GB: They minimize the iron in glass to improve its clarity. Another term you’ll hear sometimes is Starfire. That’s a proprietary name, but the Starfire company only makes low-iron glass. It’s one of the most expensive glasses you can buy.
JR: So when you say you agonize over building colors, what are you thinking about?
GB: In my business, we think a lot about what we’re doing to the city. I think you can quote me on this – I think bad design in Austin is akin to vandalism.
JR: I’ve used the term “aesthetic violence” before. But what would you say about the skyline?
GB: I think there are a lot of offenders. I think there are more offenders all the time.
JR: I’ve seen the skyline transform since I was born. That’s usually a good thing, but I don’t love every single building. Are you thinking of any specific offenders?
GB: I don’t want to name names, but it’s something we think about.
JR: I don’t blame you.
GB: Speaking of glass, I like what the W does with their glass. That’s a Viracon reflective coating – Viracon is a company that fabricates architectural glass — and essentially that glass is the same as the Fairmont. But the W looks different, it isn’t all glass because it’s a hotel and condo tower. A lot of people think the Fairmont looks like an office building, because it’s wall-to-wall glass. Between the portions of glass on the W, they use metal panels.
JR: They’re kind of dark panels too, right?
GB: That’s right, almost a pewter color. Even though the glass isn’t reflecting that color, those metal panels are altering your perception. So every time I tell someone the glass on the W is the exact same as the glass on the Fairmont or the Frost Bank Tower they’re like, “Hell no, you’re wrong.”
JR: Oh, the Frost tower is the same too?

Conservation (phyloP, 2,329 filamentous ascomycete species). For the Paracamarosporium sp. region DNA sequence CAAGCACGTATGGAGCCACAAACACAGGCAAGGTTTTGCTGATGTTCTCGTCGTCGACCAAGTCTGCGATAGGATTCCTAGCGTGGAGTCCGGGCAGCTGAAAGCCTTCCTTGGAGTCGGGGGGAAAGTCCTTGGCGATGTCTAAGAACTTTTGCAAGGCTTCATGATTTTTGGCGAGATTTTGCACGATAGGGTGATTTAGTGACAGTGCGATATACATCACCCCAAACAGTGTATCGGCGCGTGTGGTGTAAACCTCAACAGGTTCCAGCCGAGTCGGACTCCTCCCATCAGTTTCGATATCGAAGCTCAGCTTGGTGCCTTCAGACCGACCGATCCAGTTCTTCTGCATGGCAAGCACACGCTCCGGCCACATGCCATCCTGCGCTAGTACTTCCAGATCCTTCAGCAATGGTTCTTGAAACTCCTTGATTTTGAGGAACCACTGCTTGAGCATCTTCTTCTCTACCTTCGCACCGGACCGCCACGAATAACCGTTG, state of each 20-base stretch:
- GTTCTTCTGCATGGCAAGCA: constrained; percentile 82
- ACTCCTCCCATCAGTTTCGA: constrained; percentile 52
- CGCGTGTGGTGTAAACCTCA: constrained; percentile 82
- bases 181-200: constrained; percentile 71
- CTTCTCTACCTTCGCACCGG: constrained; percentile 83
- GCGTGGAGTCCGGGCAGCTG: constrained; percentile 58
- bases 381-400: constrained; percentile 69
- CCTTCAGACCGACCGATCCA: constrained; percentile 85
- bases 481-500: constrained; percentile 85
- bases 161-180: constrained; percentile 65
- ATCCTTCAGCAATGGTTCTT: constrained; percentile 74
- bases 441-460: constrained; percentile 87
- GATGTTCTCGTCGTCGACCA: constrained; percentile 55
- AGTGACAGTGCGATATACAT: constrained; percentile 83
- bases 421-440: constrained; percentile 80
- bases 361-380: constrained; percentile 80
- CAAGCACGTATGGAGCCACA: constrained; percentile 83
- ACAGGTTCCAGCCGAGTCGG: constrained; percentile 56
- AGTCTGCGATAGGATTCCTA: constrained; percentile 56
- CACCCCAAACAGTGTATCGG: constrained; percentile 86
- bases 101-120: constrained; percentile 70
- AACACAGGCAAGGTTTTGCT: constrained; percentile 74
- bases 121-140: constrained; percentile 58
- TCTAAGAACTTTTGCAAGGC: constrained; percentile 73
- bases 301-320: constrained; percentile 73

GB: All three are the same glass. I’m parsing words, but — there are levels of reflectivity to the Viracon glass coating, it’s called VRE coating. Fairmont has one of the lighter reflective coatings, whereas the W has the heavier.
JR: Which is why it kind of blends into the sky from the right angles.
GB: Right. The same thing applies to the Frost Bank Tower. Frost has a heavy sort of art deco thing going on — there’s varying pieces of metal with different colors, all these white bands where the columns are, there’s the reflective glass and the crown at the top and all the other little doodads. So if you tell someone Frost has the same glass as the W, it’s easy to think I’m wrong, because it looks totally different. But if I went and pulled a piece of glass off each building and put them side by side, you’d be able to tell.
JR: Just say the word and we can go do that.
GB: One more thing on glass, just to set the record straight. A lot of people seem to be concerned about the color of glass in this area — like why does Third and Shoal look the way it does? Why is the 500 West Second Street building so dark blue?
JR: Could be darker.
GB: So there’s a waterfront overlay zone in that area related to Shoal Creek, with angles you’ve got to work with — setbacks from the property line. There are other restrictions in that overlay zoning as well.
JR: Related to color?
GB: Related to the reflectivity of glass. They don’t want someone on the street enjoying their day on Second Street or at the creek and for the glass to blind them. The glass at the W, Fairmont, Frost Bank Tower, Colorado Tower, all those buildings are not permissible in this waterfront overlay. It’s too reflective.
So IGUs, with a certain substrate – that’s glass you put a coating on, it’s called a substrate. Viracon looks at the substrate, in tandem with the coating, and assigns it a scientifically measured exterior reflectance percentage — there’s an actual number. You’re not allowed to go above 19 percent in the overlay zone near Shoal Creek, near Second Street. Those Viracon VRE coatings on a clear glass substrate – that’s what Frost Bank, the W and the Fairmont have, it’s a reflective coating applied to basic clear glass. It’s not low-iron glass, it’s just double clear glass. That glass is in the 25 percent reflective range, even at the lowest reflectivity.
JR: And visually that’s very appealing, but it doesn’t work for the rules of the overlay area?